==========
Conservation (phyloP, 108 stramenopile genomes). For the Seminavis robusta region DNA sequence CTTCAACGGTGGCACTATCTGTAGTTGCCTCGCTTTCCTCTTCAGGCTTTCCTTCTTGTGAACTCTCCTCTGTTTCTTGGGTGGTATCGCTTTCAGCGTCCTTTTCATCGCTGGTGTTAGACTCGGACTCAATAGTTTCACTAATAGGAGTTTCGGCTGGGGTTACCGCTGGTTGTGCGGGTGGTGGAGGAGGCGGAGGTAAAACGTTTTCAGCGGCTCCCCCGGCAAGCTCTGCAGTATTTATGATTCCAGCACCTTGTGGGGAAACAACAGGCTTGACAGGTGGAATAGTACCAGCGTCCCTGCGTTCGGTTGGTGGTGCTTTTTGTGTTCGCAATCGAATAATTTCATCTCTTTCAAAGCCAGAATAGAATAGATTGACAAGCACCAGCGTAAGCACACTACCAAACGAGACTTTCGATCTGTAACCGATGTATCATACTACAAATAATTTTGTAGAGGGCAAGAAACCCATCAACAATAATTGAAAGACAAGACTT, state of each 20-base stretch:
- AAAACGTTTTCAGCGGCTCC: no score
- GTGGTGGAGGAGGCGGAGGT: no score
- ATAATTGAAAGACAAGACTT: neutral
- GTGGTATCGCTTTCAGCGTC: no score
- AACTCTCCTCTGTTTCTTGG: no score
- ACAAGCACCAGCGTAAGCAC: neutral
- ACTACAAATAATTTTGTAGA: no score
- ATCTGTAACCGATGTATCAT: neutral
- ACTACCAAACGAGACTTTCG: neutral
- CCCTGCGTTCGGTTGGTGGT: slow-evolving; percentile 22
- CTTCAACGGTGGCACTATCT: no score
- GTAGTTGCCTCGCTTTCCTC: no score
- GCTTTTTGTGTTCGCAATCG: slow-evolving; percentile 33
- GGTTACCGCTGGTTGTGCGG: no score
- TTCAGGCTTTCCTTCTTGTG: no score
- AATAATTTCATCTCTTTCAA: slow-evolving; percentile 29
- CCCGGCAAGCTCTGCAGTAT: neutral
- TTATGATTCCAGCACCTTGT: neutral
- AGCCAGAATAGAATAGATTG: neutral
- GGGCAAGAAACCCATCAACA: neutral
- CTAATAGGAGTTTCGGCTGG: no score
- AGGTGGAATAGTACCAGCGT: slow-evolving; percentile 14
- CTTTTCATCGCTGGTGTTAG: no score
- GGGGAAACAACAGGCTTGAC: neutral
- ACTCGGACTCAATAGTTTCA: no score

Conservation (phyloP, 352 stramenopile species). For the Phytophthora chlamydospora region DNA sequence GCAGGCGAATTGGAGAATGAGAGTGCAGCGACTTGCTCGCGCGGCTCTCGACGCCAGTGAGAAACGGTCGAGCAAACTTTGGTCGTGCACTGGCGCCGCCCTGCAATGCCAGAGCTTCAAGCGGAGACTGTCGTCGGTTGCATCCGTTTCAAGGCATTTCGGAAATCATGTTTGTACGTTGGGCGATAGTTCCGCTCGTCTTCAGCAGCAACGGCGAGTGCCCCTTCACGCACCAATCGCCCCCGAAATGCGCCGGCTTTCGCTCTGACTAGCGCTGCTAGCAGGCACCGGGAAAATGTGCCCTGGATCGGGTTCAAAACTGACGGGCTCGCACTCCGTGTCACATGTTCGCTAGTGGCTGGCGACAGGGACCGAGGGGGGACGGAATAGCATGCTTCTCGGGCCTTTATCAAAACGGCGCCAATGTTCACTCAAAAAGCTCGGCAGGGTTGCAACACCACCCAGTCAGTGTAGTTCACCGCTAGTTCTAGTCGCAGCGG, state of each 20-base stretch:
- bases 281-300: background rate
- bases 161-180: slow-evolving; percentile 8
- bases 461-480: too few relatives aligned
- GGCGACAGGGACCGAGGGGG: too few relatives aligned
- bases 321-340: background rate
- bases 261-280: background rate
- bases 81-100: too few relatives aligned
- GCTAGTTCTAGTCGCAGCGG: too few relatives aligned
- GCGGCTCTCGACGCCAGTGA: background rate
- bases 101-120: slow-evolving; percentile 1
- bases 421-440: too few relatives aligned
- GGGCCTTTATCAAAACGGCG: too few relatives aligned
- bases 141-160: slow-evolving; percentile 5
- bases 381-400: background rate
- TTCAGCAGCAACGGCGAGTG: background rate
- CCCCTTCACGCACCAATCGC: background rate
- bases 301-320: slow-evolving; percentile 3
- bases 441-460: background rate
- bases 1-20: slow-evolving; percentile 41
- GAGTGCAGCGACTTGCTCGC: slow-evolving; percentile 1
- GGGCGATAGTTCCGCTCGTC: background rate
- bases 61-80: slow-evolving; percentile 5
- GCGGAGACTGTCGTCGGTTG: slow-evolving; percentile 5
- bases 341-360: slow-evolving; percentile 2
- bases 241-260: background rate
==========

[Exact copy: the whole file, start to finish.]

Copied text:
Conservation (phyloP, 108 stramenopile genomes). For the Seminavis robusta region DNA sequence CTTCAACGGTGGCACTATCTGTAGTTGCCTCGCTTTCCTCTTCAGGCTTTCCTTCTTGTGAACTCTCCTCTGTTTCTTGGGTGGTATCGCTTTCAGCGTCCTTTTCATCGCTGGTGTTAGACTCGGACTCAATAGTTTCACTAATAGGAGTTTCGGCTGGGGTTACCGCTGGTTGTGCGGGTGGTGGAGGAGGCGGAGGTAAAACGTTTTCAGCGGCTCCCCCGGCAAGCTCTGCAGTATTTATGATTCCAGCACCTTGTGGGGAAACAACAGGCTTGACAGGTGGAATAGTACCAGCGTCCCTGCGTTCGGTTGGTGGTGCTTTTTGTGTTCGCAATCGAATAATTTCATCTCTTTCAAAGCCAGAATAGAATAGATTGACAAGCACCAGCGTAAGCACACTACCAAACGAGACTTTCGATCTGTAACCGATGTATCATACTACAAATAATTTTGTAGAGGGCAAGAAACCCATCAACAATAATTGAAAGACAAGACTT, state of each 20-base stretch:
- AAAACGTTTTCAGCGGCTCC: no score
- GTGGTGGAGGAGGCGGAGGT: no score
- ATAATTGAAAGACAAGACTT: neutral
- GTGGTATCGCTTTCAGCGTC: no score
- AACTCTCCTCTGTTTCTTGG: no score
- ACAAGCACCAGCGTAAGCAC: neutral
- ACTACAAATAATTTTGTAGA: no score
- ATCTGTAACCGATGTATCAT: neutral
- ACTACCAAACGAGACTTTCG: neutral
- CCCTGCGTTCGGTTGGTGGT: slow-evolving; percentile 22
- CTTCAACGGTGGCACTATCT: no score
- GTAGTTGCCTCGCTTTCCTC: no score
- GCTTTTTGTGTTCGCAATCG: slow-evolving; percentile 33
- GGTTACCGCTGGTTGTGCGG: no score
- TTCAGGCTTTCCTTCTTGTG: no score
- AATAATTTCATCTCTTTCAA: slow-evolving; percentile 29
- CCCGGCAAGCTCTGCAGTAT: neutral
- TTATGATTCCAGCACCTTGT: neutral
- AGCCAGAATAGAATAGATTG: neutral
- GGGCAAGAAACCCATCAACA: neutral
- CTAATAGGAGTTTCGGCTGG: no score
- AGGTGGAATAGTACCAGCGT: slow-evolving; percentile 14
- CTTTTCATCGCTGGTGTTAG: no score
- GGGGAAACAACAGGCTTGAC: neutral
- ACTCGGACTCAATAGTTTCA: no score

Conservation (phyloP, 352 stramenopile species). For the Phytophthora chlamydospora region DNA sequence GCAGGCGAATTGGAGAATGAGAGTGCAGCGACTTGCTCGCGCGGCTCTCGACGCCAGTGAGAAACGGTCGAGCAAACTTTGGTCGTGCACTGGCGCCGCCCTGCAATGCCAGAGCTTCAAGCGGAGACTGTCGTCGGTTGCATCCGTTTCAAGGCATTTCGGAAATCATGTTTGTACGTTGGGCGATAGTTCCGCTCGTCTTCAGCAGCAACGGCGAGTGCCCCTTCACGCACCAATCGCCCCCGAAATGCGCCGGCTTTCGCTCTGACTAGCGCTGCTAGCAGGCACCGGGAAAATGTGCCCTGGATCGGGTTCAAAACTGACGGGCTCGCACTCCGTGTCACATGTTCGCTAGTGGCTGGCGACAGGGACCGAGGGGGGACGGAATAGCATGCTTCTCGGGCCTTTATCAAAACGGCGCCAATGTTCACTCAAAAAGCTCGGCAGGGTTGCAACACCACCCAGTCAGTGTAGTTCACCGCTAGTTCTAGTCGCAGCGG, state of each 20-base stretch:
- bases 281-300: background rate
- bases 161-180: slow-evolving; percentile 8
- bases 461-480: too few relatives aligned
- GGCGACAGGGACCGAGGGGG: too few relatives aligned
- bases 321-340: background rate
- bases 261-280: background rate
- bases 81-100: too few relatives aligned
- GCTAGTTCTAGTCGCAGCGG: too few relatives aligned
- GCGGCTCTCGACGCCAGTGA: background rate
- bases 101-120: slow-evolving; percentile 1
- bases 421-440: too few relatives aligned
- GGGCCTTTATCAAAACGGCG: too few relatives aligned
- bases 141-160: slow-evolving; percentile 5
- bases 381-400: background rate
- TTCAGCAGCAACGGCGAGTG: background rate
- CCCCTTCACGCACCAATCGC: background rate
- bases 301-320: slow-evolving; percentile 3
- bases 441-460: background rate
- bases 1-20: slow-evolving; percentile 41
- GAGTGCAGCGACTTGCTCGC: slow-evolving; percentile 1
- GGGCGATAGTTCCGCTCGTC: background rate
- bases 61-80: slow-evolving; percentile 5
- GCGGAGACTGTCGTCGGTTG: slow-evolving; percentile 5
- bases 341-360: slow-evolving; percentile 2
- bases 241-260: background rate